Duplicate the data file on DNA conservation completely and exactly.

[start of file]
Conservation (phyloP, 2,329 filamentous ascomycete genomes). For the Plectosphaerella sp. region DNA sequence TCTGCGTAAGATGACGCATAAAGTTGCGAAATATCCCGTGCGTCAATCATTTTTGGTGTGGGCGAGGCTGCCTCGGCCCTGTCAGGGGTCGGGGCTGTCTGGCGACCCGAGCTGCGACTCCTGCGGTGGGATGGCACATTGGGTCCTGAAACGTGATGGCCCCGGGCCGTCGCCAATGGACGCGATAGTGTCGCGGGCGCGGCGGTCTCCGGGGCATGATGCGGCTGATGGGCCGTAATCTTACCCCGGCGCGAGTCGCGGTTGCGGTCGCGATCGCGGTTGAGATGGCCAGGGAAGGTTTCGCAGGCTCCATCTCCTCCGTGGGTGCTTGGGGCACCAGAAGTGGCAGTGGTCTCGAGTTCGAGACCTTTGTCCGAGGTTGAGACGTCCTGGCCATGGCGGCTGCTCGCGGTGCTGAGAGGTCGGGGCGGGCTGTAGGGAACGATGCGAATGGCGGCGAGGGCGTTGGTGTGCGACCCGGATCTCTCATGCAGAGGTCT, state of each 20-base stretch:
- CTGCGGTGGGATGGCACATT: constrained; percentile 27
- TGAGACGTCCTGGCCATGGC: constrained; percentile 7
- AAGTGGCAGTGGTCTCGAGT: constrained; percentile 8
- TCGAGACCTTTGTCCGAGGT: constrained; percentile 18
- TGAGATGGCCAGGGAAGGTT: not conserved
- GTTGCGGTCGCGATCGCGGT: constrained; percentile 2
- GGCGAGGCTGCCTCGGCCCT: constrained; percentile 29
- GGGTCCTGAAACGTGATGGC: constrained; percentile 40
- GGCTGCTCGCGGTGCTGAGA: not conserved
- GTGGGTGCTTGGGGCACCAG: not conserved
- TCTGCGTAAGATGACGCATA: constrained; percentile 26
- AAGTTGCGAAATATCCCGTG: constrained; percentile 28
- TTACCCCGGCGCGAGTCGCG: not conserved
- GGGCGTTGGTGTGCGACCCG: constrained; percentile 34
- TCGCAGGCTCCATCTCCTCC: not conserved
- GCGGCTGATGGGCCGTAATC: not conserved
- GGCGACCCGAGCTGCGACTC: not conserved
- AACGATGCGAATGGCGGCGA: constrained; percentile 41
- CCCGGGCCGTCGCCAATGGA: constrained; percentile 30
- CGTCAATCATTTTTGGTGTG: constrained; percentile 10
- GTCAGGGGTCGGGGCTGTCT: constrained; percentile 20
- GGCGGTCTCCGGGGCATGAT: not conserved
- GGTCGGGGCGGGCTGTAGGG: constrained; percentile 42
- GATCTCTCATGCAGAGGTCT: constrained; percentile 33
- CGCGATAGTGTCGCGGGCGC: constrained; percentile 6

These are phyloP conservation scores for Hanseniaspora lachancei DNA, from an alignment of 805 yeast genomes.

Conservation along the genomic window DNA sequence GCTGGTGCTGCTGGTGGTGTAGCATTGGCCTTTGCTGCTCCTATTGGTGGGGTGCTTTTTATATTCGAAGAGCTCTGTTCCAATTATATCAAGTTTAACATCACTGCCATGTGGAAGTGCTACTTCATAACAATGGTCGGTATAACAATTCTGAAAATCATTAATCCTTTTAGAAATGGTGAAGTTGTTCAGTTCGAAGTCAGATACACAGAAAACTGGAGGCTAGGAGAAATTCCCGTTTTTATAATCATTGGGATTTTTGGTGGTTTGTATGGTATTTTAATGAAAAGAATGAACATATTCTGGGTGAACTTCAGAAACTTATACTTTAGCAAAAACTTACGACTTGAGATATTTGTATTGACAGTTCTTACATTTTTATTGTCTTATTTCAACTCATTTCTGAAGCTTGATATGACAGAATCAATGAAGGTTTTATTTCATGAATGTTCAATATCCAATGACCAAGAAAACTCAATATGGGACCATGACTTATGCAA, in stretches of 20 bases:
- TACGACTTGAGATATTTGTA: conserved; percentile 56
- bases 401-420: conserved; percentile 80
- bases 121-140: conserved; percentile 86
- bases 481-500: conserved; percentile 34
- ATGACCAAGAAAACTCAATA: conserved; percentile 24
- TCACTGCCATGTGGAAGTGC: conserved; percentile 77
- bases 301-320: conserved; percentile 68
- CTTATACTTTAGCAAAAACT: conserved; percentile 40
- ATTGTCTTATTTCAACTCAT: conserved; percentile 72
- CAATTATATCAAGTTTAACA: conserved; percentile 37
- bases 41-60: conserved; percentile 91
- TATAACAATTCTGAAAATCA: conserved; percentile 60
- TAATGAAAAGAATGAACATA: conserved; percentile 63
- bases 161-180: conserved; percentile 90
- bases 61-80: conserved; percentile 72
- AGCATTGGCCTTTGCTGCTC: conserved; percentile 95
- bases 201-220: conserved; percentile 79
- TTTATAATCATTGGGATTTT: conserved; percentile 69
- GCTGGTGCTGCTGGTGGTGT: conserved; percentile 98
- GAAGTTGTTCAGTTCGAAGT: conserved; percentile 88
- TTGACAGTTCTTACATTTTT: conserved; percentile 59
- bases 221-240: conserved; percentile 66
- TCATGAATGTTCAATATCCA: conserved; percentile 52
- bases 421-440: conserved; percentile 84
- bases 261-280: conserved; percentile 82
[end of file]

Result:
Conservation (phyloP, 2,329 filamentous ascomycete genomes). For the Plectosphaerella sp. region DNA sequence TCTGCGTAAGATGACGCATAAAGTTGCGAAATATCCCGTGCGTCAATCATTTTTGGTGTGGGCGAGGCTGCCTCGGCCCTGTCAGGGGTCGGGGCTGTCTGGCGACCCGAGCTGCGACTCCTGCGGTGGGATGGCACATTGGGTCCTGAAACGTGATGGCCCCGGGCCGTCGCCAATGGACGCGATAGTGTCGCGGGCGCGGCGGTCTCCGGGGCATGATGCGGCTGATGGGCCGTAATCTTACCCCGGCGCGAGTCGCGGTTGCGGTCGCGATCGCGGTTGAGATGGCCAGGGAAGGTTTCGCAGGCTCCATCTCCTCCGTGGGTGCTTGGGGCACCAGAAGTGGCAGTGGTCTCGAGTTCGAGACCTTTGTCCGAGGTTGAGACGTCCTGGCCATGGCGGCTGCTCGCGGTGCTGAGAGGTCGGGGCGGGCTGTAGGGAACGATGCGAATGGCGGCGAGGGCGTTGGTGTGCGACCCGGATCTCTCATGCAGAGGTCT, state of each 20-base stretch:
- CTGCGGTGGGATGGCACATT: constrained; percentile 27
- TGAGACGTCCTGGCCATGGC: constrained; percentile 7
- AAGTGGCAGTGGTCTCGAGT: constrained; percentile 8
- TCGAGACCTTTGTCCGAGGT: constrained; percentile 18
- TGAGATGGCCAGGGAAGGTT: not conserved
- GTTGCGGTCGCGATCGCGGT: constrained; percentile 2
- GGCGAGGCTGCCTCGGCCCT: constrained; percentile 29
- GGGTCCTGAAACGTGATGGC: constrained; percentile 40
- GGCTGCTCGCGGTGCTGAGA: not conserved
- GTGGGTGCTTGGGGCACCAG: not conserved
- TCTGCGTAAGATGACGCATA: constrained; percentile 26
- AAGTTGCGAAATATCCCGTG: constrained; percentile 28
- TTACCCCGGCGCGAGTCGCG: not conserved
- GGGCGTTGGTGTGCGACCCG: constrained; percentile 34
- TCGCAGGCTCCATCTCCTCC: not conserved
- GCGGCTGATGGGCCGTAATC: not conserved
- GGCGACCCGAGCTGCGACTC: not conserved
- AACGATGCGAATGGCGGCGA: constrained; percentile 41
- CCCGGGCCGTCGCCAATGGA: constrained; percentile 30
- CGTCAATCATTTTTGGTGTG: constrained; percentile 10
- GTCAGGGGTCGGGGCTGTCT: constrained; percentile 20
- GGCGGTCTCCGGGGCATGAT: not conserved
- GGTCGGGGCGGGCTGTAGGG: constrained; percentile 42
- GATCTCTCATGCAGAGGTCT: constrained; percentile 33
- CGCGATAGTGTCGCGGGCGC: constrained; percentile 6

These are phyloP conservation scores for Hanseniaspora lachancei DNA, from an alignment of 805 yeast genomes.

Conservation along the genomic window DNA sequence GCTGGTGCTGCTGGTGGTGTAGCATTGGCCTTTGCTGCTCCTATTGGTGGGGTGCTTTTTATATTCGAAGAGCTCTGTTCCAATTATATCAAGTTTAACATCACTGCCATGTGGAAGTGCTACTTCATAACAATGGTCGGTATAACAATTCTGAAAATCATTAATCCTTTTAGAAATGGTGAAGTTGTTCAGTTCGAAGTCAGATACACAGAAAACTGGAGGCTAGGAGAAATTCCCGTTTTTATAATCATTGGGATTTTTGGTGGTTTGTATGGTATTTTAATGAAAAGAATGAACATATTCTGGGTGAACTTCAGAAACTTATACTTTAGCAAAAACTTACGACTTGAGATATTTGTATTGACAGTTCTTACATTTTTATTGTCTTATTTCAACTCATTTCTGAAGCTTGATATGACAGAATCAATGAAGGTTTTATTTCATGAATGTTCAATATCCAATGACCAAGAAAACTCAATATGGGACCATGACTTATGCAA, in stretches of 20 bases:
- TACGACTTGAGATATTTGTA: conserved; percentile 56
- bases 401-420: conserved; percentile 80
- bases 121-140: conserved; percentile 86
- bases 481-500: conserved; percentile 34
- ATGACCAAGAAAACTCAATA: conserved; percentile 24
- TCACTGCCATGTGGAAGTGC: conserved; percentile 77
- bases 301-320: conserved; percentile 68
- CTTATACTTTAGCAAAAACT: conserved; percentile 40
- ATTGTCTTATTTCAACTCAT: conserved; percentile 72
- CAATTATATCAAGTTTAACA: conserved; percentile 37
- bases 41-60: conserved; percentile 91
- TATAACAATTCTGAAAATCA: conserved; percentile 60
- TAATGAAAAGAATGAACATA: conserved; percentile 63
- bases 161-180: conserved; percentile 90
- bases 61-80: conserved; percentile 72
- AGCATTGGCCTTTGCTGCTC: conserved; percentile 95
- bases 201-220: conserved; percentile 79
- TTTATAATCATTGGGATTTT: conserved; percentile 69
- GCTGGTGCTGCTGGTGGTGT: conserved; percentile 98
- GAAGTTGTTCAGTTCGAAGT: conserved; percentile 88
- TTGACAGTTCTTACATTTTT: conserved; percentile 59
- bases 221-240: conserved; percentile 66
- TCATGAATGTTCAATATCCA: conserved; percentile 52
- bases 421-440: conserved; percentile 84
- bases 261-280: conserved; percentile 82